New numbers show that the 7,499 ‘highly compensated,’ six-figure school administrator/teacher retirees cost IL taxpayers nearly $1 billion per year. But in just six years, the problem of six-figure pensions will be three-times worse.
In 2014 I wrote in Forbes about a pair of union bosses
who substitute taught for one-day in the public schools and then started collecting over $1 million of lifetime public ‘teacher’ pension payout – despite a state law expressly designed to stop them.
Now, after recent Illinois Supreme Court decisions confirming that pension benefits are constitutionally guaranteed (including the pensions for the pair of union bosses above), the public employee gravy train is running faster than ever.
Where are the 7,499 six-figure educator pensions located? Most of the ‘heat’ is in the six-county area around Chicago.
This week, our organization at OpenTheBooks.com debuted our interactive info mapping platform
giving context to the 7,499 retired Illinois educators who pulled-down a pension of $100,000 or more. These retirees cost Illinois taxpayers $900 million (2015). Individually, these pension millionaires contributed so little to the system that they ‘broke-even’ on their ‘cost-basis’ within the first 20-months of retirement.
It takes the equivalent of all income taxes paid by 330,177 individual Illinois taxpayers to fund the nearly $1 billion for the 7,499 ‘highly compensated’ six-figure retirees. By any estimation, this is unsustainable. Illinois only has 6.2 million people with jobs.
By 2017, Illinois income taxpayers will be on the hook for more than 10,000 educator pensions paying more than $100,000. The number of six-figure pensions increased by 57 percent in just the past two years – from 4,767 2013 to 5,930 in 2014.
But, it quickly gets much worse. Our data and analysis at OpenTheBooks.com shows that by 2022, over 20,000 Illinois teachers/administrators will have pensions exceeding $100,000 annually.
Locally, school districts are spiking salaries – granting raises near the end of a career to raise guaranteed pensions – which drives costs even higher. Taxpayers are fighting back in creative ways (read
my Forbes piece on the ‘Shouse/ Tiny house’ movement in Illinois) but systemic abuse persists.
Consider the following examples:
- The Top 100 All-Time pensions: #1 $302,991 (Lawrence Wyllie at Lincoln-Way CHSD) to #100 $200,812 (Michael Radakovic at Aurora East USD 131). Read the Top 500 All-Time IL teacher pension list.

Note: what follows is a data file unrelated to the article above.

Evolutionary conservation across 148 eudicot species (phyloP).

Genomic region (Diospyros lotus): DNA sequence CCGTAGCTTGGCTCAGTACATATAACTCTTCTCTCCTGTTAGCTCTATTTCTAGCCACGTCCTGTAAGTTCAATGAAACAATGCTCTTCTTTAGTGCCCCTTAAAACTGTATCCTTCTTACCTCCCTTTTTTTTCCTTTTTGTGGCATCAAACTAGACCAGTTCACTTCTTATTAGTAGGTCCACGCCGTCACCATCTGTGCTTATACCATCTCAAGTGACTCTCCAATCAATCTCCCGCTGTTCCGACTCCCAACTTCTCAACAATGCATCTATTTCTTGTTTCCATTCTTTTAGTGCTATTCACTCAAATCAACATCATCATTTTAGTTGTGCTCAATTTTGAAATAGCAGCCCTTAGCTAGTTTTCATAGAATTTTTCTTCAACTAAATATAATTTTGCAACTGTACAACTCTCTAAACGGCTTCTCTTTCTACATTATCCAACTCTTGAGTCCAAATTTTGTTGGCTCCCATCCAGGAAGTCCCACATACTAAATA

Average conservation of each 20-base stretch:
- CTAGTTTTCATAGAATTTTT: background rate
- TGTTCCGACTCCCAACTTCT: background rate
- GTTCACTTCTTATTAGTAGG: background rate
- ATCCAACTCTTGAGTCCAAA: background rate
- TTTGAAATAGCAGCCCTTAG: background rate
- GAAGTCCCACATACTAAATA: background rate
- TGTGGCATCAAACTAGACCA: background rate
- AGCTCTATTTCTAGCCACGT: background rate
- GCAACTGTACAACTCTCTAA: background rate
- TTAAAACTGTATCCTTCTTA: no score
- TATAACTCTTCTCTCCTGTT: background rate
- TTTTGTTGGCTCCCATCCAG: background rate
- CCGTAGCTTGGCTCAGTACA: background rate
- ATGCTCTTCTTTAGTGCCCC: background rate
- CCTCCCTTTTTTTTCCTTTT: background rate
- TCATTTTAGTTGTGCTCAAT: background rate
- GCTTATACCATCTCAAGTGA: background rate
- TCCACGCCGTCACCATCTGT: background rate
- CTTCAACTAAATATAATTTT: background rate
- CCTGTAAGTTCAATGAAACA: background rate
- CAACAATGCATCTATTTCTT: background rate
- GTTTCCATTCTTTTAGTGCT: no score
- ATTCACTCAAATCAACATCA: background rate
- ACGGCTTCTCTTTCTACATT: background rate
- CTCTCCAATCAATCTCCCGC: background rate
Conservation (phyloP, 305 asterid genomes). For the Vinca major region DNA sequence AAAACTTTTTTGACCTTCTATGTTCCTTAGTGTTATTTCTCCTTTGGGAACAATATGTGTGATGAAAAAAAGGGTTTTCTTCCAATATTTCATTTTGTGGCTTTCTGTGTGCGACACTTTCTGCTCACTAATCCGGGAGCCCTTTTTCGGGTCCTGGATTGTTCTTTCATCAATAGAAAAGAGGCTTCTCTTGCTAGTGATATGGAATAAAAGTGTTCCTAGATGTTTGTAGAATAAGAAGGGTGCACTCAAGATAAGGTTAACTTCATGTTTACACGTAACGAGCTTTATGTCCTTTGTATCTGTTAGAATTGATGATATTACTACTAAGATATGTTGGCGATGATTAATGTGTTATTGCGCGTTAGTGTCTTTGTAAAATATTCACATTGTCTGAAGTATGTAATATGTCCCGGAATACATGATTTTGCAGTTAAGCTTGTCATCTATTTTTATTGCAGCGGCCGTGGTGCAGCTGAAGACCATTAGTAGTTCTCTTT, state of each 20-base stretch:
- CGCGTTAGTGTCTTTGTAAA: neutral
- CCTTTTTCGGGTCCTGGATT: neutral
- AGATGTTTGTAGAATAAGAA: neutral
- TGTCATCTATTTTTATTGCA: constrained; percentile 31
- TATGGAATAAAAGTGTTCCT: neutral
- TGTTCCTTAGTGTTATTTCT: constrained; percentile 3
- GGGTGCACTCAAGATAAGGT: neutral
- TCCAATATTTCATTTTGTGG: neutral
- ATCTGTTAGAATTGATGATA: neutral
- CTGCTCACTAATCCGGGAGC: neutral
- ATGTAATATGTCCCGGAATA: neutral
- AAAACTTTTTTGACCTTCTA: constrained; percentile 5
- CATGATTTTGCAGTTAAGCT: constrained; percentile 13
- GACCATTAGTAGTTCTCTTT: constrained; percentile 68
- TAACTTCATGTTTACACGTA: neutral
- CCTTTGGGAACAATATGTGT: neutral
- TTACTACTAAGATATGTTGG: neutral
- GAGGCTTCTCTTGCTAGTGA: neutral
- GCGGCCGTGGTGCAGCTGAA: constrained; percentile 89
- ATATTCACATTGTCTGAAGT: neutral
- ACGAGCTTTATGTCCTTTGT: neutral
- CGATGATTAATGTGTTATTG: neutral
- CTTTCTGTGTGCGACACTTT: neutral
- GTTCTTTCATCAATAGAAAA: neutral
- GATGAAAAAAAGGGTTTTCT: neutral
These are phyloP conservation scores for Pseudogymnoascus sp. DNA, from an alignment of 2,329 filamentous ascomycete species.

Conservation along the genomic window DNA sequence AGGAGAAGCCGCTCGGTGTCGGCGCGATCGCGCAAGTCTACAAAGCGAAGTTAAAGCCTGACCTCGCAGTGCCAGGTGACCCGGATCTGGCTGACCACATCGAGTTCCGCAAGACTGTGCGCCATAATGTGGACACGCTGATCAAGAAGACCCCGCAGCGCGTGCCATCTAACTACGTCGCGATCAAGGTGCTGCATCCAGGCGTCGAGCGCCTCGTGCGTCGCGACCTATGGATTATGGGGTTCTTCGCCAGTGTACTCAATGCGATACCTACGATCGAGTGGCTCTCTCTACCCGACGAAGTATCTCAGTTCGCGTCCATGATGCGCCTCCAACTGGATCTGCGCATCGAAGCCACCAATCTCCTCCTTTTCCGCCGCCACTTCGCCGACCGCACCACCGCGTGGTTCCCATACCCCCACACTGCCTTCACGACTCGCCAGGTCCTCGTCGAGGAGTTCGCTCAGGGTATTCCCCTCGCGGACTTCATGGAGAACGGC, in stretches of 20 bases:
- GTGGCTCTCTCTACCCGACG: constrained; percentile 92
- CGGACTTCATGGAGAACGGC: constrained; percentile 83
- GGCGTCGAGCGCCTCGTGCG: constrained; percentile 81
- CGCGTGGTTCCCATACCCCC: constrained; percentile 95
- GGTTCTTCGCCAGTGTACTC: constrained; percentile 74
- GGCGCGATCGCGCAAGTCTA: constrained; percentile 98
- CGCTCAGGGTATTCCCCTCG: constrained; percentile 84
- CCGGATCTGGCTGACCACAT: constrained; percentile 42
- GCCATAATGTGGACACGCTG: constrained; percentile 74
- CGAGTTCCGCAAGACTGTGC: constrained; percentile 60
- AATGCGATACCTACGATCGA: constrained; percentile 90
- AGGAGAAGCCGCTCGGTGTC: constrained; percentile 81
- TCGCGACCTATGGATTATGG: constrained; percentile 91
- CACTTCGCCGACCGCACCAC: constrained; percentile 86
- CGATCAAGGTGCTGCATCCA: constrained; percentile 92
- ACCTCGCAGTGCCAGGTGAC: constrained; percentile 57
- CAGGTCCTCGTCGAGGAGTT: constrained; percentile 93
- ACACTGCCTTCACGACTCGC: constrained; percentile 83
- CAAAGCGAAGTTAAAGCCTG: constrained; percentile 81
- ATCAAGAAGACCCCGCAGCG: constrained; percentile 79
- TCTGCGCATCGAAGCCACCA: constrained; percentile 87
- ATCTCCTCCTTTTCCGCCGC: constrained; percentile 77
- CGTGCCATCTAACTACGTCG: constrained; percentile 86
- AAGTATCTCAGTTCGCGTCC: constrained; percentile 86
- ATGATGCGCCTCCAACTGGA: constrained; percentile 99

- The Top 5 school districts conferring six-figure pensions are Palatine TWP HSD 211, Palatine (449); Township HSD 214, Arlington Heights (419); Consolidated HSD 230, Orland Park (196); Northfield TWP HSD 225, Glenview (188); Maine TWP HSD 207, Park Ridge (180). Click here to look-up your school district or any district in Illinois using our interactive map.
- Northern Illinois school districts are driving the majority of $100,000 pensions. In fact, 6,706 pensions for over $800 million in annual payouts were conferred by districts in the Chicago metropolitan suburban area. Only 793 six-figure pensions totaling $95 million in annual payouts were conferred by school districts in the rest of the state.Yet, income-taxpayers across the whole state guarantee the retirement annuities for everyone.
The public pension largess is not only for government educators, but also private education associations and union bosses. For example, Reginald Weaver was President of the National Education Association (NEA) in Washington, D.C. – the de facto national teacher’s union. Weaver’s Illinois teacher’s pension is now $22,759 per month, or $273,108 annually.
Moreover, many administrators taking six-figure pensions really aren’t even ‘retired.’ Twenty-one highly compensated school administrators are now members of the municipal system, not the teacher’s system. It’s double-dipping: receiving a ‘teacher’ retirement pension, while also rehired by a school under the ‘municipal’ plan.
This form of doubling-dipping is not prohibited under Illinois law. It should be. For example, Mohsin Dada made $503,200 by double dipping the Teacher’s Retirement System (TRS) and the Illinois Municipal system (IMRF). Dada’s teacher pension is $254,700 and his current salary from North Shore School District 112 is $248,510 – up from $202,903 just three years ago (2012).
Outside of the six-figure pension for the ‘highly compensated’ educators, there are another 100,000 pensions for rank-and-file teachers. By our calculation, $1 of every $3 collected by the Illinois income tax now goes toward these retirement annuities – that’s the equivalent of all income taxes paid by 2 million hard-working Illinoisans each year.
Yet, the system looks impenetrable to reform. For example, the Park Ridge – Niles School District 64 (elementary) pays 142 current teachers/administrators six-figure salaries, and 18 are already retired on $100,000 plus pensions. Taxpayers even funded the school’s retirement party at the Park Ridge Country Club complete with herb mustard-crusted filet mignon, special tilapia and high-end chocolate desserts.
It’s a never-ending salary and pension party, all on your dime.
Adam Andrzejewski is the founder and CEO of OpenTheBooks.com and this editorial was based on our Freedom of Information Act requests.